It’s important to remember that each traumatic event usually involves several realities occurring at once.  In this case, there were three.

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Day 23: The Night I Met Ben

For the final 30 days of my twenties, I am writing one personal narrative a day that has impacted my life until now.  To read more about my challenge, feel free to check out the first post.  

Also, this 30 Day challenge is also to support a wonderful charity, Zara Aina.  Please check out my fundraiser here and if you’re able, please consider throwing a few dollars toward this amazing cause.  It would mean the world!

With only one week left in this challenge,  I figured it was a good time to tackle the bigger stories, the ones that shifted the course of my 20’s, and really, as luck would have it, my life.  I’ve written about this story before–the night Ben and I met–but never in complete detail.  SO here we go.

I almost didn’t accept the birthday party invitation from Jenn, a friend from college who was celebrating her birthday on the Lower East Side.  Nothing against Jenn, I would have just rather given into my trusty depression and climb back into bed with my laptop.  Yeah, that sounds like a better plan.  I was living at home at the time.  The year leading up to that summer left me in a rough spot.  I graduated college, hiked the Camino de Santiago, went through a vicious breakup three days after finishing the hike, worked in a job with a bully by my side for four months, and then found myself curled up in bed back in North Jersey for several months.  It was like a floodgate of emotional issues, kept at bay for years by the structured world of formal education, released its wrath the moment I left its protection.

Invitations like this were few and far between.  And since I planned to move to NYC, I needed to at least try and become comfortable with having social life there.  Yet there were several issues–I barely had any money and I worried my mood would take a dark turn during the party.  Still, I decided to accept Jenn’s offer and she graciously extended an offer to stay with her in Astoria that night.

It was one of the hottest days of July–July 23rd to be exact–and the only thing I could bare putting on my body that afternoon was a small sundress given to me by my friend Claire years earlier.  I stressed all afternoon about not looking like a weirdo, especially since I knew my ex, and many of his group, may be there that night.  Why I was putting myself through this, I did not know.  I just hoped there would be enough other people there that I could manage to have a good time.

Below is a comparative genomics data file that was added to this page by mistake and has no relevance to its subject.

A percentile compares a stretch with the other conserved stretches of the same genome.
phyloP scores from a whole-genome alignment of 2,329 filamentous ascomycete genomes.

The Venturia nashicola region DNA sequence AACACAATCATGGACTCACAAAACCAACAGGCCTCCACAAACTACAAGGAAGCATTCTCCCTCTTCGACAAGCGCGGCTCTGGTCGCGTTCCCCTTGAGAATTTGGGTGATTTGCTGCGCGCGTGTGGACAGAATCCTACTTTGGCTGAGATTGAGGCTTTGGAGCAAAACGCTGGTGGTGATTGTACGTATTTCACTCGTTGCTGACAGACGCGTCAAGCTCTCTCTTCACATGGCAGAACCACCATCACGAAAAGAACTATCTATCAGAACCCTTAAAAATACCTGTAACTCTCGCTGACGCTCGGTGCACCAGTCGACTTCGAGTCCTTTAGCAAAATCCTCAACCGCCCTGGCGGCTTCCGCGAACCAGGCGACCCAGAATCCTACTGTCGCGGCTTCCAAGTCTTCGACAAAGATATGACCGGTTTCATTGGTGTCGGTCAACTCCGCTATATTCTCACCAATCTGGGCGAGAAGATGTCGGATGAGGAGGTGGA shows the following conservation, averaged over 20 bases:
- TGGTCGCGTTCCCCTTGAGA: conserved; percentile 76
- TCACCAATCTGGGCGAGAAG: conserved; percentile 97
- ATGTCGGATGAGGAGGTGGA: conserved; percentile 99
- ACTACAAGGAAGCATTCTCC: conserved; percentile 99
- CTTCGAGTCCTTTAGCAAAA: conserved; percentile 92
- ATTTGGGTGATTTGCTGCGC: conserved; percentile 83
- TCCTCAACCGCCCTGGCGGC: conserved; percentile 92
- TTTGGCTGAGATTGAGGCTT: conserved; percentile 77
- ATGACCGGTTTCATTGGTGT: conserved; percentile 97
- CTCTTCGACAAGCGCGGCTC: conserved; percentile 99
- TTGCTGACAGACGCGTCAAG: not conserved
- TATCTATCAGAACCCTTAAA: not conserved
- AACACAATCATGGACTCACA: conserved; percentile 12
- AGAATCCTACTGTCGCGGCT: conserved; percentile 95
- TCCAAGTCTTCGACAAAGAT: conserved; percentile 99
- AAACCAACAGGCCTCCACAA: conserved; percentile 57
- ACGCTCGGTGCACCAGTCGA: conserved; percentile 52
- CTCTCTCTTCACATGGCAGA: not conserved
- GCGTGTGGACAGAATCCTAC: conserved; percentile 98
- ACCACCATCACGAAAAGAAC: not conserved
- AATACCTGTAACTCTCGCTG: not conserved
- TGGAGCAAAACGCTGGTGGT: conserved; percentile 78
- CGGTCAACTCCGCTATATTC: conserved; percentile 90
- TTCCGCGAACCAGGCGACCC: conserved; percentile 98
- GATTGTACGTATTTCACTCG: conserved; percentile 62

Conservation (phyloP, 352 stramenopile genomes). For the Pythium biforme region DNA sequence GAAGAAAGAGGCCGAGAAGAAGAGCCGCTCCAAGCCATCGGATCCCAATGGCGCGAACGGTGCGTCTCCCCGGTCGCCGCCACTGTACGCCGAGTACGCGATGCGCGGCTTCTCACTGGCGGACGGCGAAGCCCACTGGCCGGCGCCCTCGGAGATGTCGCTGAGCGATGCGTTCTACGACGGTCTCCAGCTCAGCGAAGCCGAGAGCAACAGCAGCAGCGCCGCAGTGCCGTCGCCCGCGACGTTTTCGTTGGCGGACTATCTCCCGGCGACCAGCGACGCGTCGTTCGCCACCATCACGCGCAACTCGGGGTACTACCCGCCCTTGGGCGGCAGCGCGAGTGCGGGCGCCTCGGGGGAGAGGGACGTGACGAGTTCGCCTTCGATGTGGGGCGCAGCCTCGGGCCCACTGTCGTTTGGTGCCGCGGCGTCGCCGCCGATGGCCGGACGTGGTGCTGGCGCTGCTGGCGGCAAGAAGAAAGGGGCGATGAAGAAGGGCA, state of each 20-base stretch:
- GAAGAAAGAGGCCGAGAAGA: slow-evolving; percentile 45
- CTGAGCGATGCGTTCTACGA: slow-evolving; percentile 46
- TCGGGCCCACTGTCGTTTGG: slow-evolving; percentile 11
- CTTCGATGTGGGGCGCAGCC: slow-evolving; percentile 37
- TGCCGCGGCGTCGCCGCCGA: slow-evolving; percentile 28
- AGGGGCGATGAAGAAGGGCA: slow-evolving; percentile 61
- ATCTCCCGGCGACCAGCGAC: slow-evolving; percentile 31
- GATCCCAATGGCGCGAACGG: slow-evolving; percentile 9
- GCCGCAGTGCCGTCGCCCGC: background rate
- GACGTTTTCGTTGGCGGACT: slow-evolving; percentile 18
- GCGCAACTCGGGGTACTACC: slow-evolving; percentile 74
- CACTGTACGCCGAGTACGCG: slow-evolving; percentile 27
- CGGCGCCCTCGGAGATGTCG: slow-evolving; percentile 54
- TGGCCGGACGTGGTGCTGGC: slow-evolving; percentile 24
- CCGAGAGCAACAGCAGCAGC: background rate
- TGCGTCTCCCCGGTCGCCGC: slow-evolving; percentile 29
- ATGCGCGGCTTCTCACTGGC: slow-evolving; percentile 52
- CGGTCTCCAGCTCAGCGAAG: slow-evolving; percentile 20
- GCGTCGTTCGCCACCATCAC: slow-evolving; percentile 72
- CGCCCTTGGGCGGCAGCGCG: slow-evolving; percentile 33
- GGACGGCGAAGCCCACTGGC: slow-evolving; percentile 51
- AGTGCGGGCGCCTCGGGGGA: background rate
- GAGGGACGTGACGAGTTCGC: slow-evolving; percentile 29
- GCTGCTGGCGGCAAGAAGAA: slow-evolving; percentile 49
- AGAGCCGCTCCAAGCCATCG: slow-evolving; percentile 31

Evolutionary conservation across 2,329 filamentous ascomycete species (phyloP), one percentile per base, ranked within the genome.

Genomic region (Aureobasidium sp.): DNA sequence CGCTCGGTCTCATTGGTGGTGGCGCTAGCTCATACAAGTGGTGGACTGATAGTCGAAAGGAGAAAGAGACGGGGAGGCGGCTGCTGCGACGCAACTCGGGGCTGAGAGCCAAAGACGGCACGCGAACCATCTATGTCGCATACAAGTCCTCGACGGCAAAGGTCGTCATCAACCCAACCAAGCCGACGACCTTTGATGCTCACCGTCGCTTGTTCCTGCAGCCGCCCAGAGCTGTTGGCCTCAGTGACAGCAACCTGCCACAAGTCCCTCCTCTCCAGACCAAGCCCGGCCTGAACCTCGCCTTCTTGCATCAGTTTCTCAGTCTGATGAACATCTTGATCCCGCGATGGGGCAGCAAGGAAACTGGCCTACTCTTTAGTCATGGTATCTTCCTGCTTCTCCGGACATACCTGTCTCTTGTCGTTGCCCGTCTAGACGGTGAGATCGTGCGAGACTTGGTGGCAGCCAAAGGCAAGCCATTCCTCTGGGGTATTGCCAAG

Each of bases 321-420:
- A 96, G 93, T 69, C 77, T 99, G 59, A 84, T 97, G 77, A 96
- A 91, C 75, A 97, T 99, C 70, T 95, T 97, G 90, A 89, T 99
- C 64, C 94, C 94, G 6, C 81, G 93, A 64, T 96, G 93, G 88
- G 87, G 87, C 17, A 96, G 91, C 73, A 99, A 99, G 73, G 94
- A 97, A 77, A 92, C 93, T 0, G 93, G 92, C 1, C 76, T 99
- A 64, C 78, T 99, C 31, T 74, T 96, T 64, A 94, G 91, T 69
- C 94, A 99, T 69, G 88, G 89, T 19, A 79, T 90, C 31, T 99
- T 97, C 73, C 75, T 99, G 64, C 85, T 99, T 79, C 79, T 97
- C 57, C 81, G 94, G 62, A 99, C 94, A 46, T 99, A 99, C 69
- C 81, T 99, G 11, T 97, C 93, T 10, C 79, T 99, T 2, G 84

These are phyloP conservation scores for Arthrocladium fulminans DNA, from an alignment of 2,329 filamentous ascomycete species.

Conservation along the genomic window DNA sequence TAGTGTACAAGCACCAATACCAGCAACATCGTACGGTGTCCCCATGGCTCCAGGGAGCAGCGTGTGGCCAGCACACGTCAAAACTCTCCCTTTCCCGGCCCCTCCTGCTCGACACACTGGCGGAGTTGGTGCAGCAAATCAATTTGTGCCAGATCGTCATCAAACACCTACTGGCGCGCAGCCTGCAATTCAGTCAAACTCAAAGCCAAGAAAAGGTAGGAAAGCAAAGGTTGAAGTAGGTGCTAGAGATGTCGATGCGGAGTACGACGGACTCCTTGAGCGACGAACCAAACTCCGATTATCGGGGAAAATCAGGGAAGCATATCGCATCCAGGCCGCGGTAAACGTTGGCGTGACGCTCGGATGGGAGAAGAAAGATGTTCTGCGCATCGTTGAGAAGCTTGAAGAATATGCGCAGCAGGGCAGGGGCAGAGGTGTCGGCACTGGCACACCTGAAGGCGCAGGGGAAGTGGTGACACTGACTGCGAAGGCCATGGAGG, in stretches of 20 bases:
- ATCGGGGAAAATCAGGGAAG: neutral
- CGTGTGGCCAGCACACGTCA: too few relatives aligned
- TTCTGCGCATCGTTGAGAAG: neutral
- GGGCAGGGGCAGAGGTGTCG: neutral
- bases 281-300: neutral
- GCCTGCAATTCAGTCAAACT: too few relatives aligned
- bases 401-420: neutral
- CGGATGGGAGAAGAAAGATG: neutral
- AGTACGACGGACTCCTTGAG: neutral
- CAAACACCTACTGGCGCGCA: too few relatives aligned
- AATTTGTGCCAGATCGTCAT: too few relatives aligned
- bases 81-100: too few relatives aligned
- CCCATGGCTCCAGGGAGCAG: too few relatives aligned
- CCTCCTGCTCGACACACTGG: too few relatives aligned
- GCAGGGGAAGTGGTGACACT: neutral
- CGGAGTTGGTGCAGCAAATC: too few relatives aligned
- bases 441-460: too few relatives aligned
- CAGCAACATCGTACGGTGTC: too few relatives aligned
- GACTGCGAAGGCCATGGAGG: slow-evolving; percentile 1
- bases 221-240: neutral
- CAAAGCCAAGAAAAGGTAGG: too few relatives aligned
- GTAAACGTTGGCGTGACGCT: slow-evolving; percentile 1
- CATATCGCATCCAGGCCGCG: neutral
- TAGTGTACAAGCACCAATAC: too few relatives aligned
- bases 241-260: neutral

After dropping my things off at Jenn’s, we stepped out into the humid night when a dramatic crack of thunder ripped through the air, sending a deluge of water through the streets.  It was a comical storm really, you had to laugh.  Because of this however, we took a cab–a luxury beyond my means at that time, you can be sure of that.  I noticed during our drive down the east side of Manhattan that this was one of those black cars that didn’t take cards–it’s wild how clueless you feel when you look back on your early-NYC self.  We arrived at the bar and I handed over every dollar I had brought for the evening.  I had money in my checking account, but not a whole lot.  So yeah, this should be an interesting evening.

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Day 21: The Infamous Rome Story from Hell

For the final 30 days of my twenties, I am writing one personal narrative a day that has impacted my life until now.  To read more about my challenge, feel free to check out the first post.  

Also, this 30 Day challenge is also to support a wonderful charity, Zara Aina.  Please check out my fundraiser here and if you’re able, please consider throwing a few dollars toward this amazing cause.  It would mean the world!

This story does not have any related photographs…nor does it deserve any.  Good luck reading, friends.

Part 1: Murphy’s Law

If there is one thing I learned during my early years as a young traveler, it’s that listening to your body can make the difference between a disappointment and a complete disaster.  A week before traveling to Rome during my semester abroad, my body was telling me that something was wrong, and I did not listen.  Instead, I figured pushing through the impending flu-like symptoms was the smartest way to make them go away.  At 21, you think that one good night sleep and a good dose of ignoring the problem is all that it takes to carry on.

Three quarters of the way through my London semester, with one of our longer holiday breaks on the horizon, my friend Helen and I planned to head over to Rome for a few days, our second unguided trip of the semester (and our lives, really).  But that weary, woozy, heavy feeling began to hover as the trip approached.  In my head, the Ryan Air flight–which was probably only like 30 Euro–should not be wasted over a mere fever.  We were going to make this trip happen.

The night before the trip, a stabbing pain developed in the back of my throat, which was quickly followed up with a heavy resonant hack to go with it.  But no, this was going to happen.  We had Italian dreams, and again, the money shouldn’t be wasted!  I figured a solid nap once we reached Italy would push me back into Healthy Land.